Scripture Reading for Today: 2 Corinthians 1:1-7 (read it here)
Following the sending of 1 Corinthians, Timothy, Paul’s companion, visited Corinth, and discovered that the situation there had not improved. Responding to this emergency, Paul paid an immediate visit to Corinth. He later referred to this visit as “painful.”
Leaving Corinth, Paul decided not to visit again until he had sent a letter “in much distress and anguish of the heart” (2 Corinthians 2:4). It is possible that this letter was lost.
Soon after the Corinthians received this agonized letter, Titus, another fellow worker of Paul, visited Corinth, and found the community repentant because of Paul’s letter. Returning to Paul in Macedonia, Titus brought the happy news. In the early fall of 57 a.d., rejoicing at the news of the Corinthian repentance, Paul then wrote the letter to the church at Corinth that became 2 Corinthians.
In 2 Corinthians Paul writes as a man who knows trouble to those who are in trouble; and so, he underscores the motif of encouragement; and in today’s reading the word “encouragement” occurs ten times.
In the early years of Christianity, those who chose to become Christians, chose to face trouble. Often, it was abandonment by their own family, hostility from their neighbors, and persecution from the official powers. Actually, it is always a costly thing to be a real Christian, for there can be no Christianity without its cross.
The answer to this suffering is not grim and bleak acceptance of trouble, but triumph over pain and discouragement.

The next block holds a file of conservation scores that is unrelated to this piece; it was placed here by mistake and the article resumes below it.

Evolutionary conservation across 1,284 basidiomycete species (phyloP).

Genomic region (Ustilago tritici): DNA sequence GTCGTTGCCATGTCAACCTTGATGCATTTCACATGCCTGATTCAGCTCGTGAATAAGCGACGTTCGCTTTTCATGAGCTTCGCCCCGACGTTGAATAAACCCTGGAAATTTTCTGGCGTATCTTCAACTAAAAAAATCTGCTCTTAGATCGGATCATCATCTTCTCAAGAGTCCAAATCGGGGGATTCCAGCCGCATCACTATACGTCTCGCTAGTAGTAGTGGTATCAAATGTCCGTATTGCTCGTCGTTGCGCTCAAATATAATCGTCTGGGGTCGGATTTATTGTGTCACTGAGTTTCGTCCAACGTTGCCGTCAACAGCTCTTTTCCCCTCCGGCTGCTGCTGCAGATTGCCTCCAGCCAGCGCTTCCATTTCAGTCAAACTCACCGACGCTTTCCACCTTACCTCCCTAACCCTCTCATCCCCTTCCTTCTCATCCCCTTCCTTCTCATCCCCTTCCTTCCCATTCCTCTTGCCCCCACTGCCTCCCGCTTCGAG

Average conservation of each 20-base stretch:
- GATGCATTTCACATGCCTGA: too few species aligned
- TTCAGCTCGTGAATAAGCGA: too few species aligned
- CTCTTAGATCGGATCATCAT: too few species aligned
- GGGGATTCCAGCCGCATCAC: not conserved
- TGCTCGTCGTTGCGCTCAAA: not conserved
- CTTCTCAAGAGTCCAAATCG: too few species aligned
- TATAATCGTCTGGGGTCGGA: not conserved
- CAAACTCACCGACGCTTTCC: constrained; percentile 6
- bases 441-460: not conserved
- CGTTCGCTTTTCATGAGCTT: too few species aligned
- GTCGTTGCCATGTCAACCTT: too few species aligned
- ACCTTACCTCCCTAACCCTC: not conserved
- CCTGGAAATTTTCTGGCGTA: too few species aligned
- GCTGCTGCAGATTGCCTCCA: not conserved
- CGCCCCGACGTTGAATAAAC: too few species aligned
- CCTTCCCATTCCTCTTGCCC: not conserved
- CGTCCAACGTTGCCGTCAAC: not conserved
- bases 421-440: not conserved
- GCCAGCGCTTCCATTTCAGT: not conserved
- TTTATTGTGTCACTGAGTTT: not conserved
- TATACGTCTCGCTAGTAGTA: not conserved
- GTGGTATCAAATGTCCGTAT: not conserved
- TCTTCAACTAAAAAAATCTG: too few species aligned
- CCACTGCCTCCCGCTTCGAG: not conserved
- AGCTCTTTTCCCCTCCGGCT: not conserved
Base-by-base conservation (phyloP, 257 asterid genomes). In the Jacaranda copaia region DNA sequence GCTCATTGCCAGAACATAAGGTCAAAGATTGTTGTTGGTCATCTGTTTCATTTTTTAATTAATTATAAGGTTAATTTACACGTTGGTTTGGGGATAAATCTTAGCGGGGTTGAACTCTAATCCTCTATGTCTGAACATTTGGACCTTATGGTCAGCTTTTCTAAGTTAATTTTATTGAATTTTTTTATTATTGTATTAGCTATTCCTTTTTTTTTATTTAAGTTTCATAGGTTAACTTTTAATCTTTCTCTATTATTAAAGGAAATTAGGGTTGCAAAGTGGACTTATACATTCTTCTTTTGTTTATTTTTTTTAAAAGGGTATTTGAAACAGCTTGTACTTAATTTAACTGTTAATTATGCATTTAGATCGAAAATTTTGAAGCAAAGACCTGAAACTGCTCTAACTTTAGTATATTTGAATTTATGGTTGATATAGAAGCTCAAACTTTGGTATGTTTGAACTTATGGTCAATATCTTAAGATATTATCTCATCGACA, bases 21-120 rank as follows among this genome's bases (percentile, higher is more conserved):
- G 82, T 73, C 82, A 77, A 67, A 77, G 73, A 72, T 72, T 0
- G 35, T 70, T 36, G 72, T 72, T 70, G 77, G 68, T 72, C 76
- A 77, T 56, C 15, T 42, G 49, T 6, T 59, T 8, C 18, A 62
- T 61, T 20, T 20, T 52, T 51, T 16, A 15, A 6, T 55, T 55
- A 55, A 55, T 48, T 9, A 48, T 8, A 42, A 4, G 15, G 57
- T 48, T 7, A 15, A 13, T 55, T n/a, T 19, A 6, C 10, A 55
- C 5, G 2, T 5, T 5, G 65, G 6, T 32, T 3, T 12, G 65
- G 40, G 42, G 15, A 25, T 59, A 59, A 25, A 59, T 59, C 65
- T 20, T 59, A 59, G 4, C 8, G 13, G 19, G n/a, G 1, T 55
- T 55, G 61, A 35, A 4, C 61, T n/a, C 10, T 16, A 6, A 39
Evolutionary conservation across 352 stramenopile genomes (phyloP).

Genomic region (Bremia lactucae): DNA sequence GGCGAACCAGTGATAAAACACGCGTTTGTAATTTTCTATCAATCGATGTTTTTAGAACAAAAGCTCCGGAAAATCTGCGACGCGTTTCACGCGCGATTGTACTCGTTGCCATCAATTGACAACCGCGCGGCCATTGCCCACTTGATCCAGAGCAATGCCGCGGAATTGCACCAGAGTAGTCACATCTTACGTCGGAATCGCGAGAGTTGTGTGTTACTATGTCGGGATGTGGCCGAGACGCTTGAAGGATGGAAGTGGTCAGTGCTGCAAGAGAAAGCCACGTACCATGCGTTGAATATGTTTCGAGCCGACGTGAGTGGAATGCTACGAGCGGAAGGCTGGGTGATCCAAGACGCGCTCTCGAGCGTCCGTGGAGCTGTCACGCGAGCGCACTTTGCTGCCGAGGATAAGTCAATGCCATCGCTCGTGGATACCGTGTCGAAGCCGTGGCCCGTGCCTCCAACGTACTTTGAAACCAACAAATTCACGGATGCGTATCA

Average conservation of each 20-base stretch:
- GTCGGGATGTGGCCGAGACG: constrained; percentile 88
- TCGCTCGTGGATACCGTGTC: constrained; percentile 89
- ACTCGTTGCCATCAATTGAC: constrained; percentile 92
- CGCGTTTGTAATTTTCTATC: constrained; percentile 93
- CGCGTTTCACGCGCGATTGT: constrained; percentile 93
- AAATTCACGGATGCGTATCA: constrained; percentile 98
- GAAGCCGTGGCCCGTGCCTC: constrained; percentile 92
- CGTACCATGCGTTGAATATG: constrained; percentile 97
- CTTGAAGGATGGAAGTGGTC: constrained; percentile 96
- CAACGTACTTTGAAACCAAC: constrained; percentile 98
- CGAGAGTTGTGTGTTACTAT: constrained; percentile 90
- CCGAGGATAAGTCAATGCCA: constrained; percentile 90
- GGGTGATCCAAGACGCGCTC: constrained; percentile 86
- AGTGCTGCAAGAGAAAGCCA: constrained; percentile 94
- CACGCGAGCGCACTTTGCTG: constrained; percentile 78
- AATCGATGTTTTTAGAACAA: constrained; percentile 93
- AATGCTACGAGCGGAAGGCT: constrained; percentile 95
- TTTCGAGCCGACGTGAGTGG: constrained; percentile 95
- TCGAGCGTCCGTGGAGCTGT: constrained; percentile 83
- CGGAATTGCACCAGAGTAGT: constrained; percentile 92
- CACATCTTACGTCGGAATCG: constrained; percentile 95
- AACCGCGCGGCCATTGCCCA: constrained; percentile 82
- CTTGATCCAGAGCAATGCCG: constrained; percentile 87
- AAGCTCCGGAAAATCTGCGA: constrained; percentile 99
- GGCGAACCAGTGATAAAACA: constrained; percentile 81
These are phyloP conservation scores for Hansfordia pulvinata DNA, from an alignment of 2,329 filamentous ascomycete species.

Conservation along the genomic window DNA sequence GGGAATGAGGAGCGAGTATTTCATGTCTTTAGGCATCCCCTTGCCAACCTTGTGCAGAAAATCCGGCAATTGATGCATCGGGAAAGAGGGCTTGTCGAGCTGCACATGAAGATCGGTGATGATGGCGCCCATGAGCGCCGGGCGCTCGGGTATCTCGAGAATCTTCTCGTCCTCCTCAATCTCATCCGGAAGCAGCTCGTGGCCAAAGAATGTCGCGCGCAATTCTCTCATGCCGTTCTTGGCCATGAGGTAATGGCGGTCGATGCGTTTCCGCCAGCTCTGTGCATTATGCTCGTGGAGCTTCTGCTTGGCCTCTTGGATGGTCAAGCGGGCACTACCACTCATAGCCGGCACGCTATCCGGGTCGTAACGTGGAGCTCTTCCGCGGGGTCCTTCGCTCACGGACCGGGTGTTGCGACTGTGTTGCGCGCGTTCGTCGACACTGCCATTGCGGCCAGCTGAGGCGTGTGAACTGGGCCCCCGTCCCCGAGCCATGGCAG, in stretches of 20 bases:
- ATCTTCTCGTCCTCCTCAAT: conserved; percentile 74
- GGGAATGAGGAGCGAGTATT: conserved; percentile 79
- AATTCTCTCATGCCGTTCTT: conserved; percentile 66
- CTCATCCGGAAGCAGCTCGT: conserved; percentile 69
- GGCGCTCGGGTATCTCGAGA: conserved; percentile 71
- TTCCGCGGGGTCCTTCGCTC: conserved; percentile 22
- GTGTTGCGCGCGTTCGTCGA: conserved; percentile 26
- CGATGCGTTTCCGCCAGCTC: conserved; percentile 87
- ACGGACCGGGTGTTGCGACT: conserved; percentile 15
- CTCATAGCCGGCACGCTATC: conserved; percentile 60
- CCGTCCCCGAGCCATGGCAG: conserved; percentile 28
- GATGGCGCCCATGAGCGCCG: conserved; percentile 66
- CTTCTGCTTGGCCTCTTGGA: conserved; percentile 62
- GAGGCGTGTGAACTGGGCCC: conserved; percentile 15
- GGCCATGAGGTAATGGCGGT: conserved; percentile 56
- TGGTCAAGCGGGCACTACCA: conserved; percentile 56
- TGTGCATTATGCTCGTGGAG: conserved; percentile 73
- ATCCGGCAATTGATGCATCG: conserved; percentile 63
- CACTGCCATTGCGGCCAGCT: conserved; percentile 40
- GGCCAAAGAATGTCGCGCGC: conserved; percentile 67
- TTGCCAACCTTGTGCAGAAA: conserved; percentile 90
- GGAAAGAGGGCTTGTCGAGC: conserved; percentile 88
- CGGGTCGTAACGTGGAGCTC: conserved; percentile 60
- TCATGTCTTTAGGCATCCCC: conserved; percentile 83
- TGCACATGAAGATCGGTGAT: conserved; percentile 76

Paul affirms that the difficulties he also has experienced in his ministry have been more than offset by the consolation and encouragement with which God has supported him.
Paul recognizes that the Corinthians will also face problems because of their Christian confession. But his own sufferings and those of Christ should also be a source of encouragement for them.
Paul is realistic about “the cost of discipleship,” but he is confident in the power of “the Father of compassion and the God of all encouragement,” who will strengthen the Corinthians as they face the challenges of living an authentic Christian life.
Paul was quite sure that God never sends us a task without the strength to do it. As the silver comes purer from the fire, so the Christian can emerge finer and stronger from hard days. The Christian is the athlete of God whose spiritual muscles become stronger from the discipline of difficulties.
And Paul hopes that his words and his experience will prepare the Corinthians to deal with the conflicts within their local Church and the challenges that will come from those outside their community.
Our source of strength and encouragement is the close contact with the Lord that we establish in the Eucharist.
Let us also be people who encourage others in their struggles and difficulties.
Following the example of Mary, let us endure the difficulties Christian life brings and not give up following Jesus.
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Que la palabra de Cristo habite y se sienta a gusto en ustedes (Col. 3:16)
Let us make this a blessed day.
Keep Jesus in your mind and heart and share him with all you meet.
Fr. Michael Brizio, IMC
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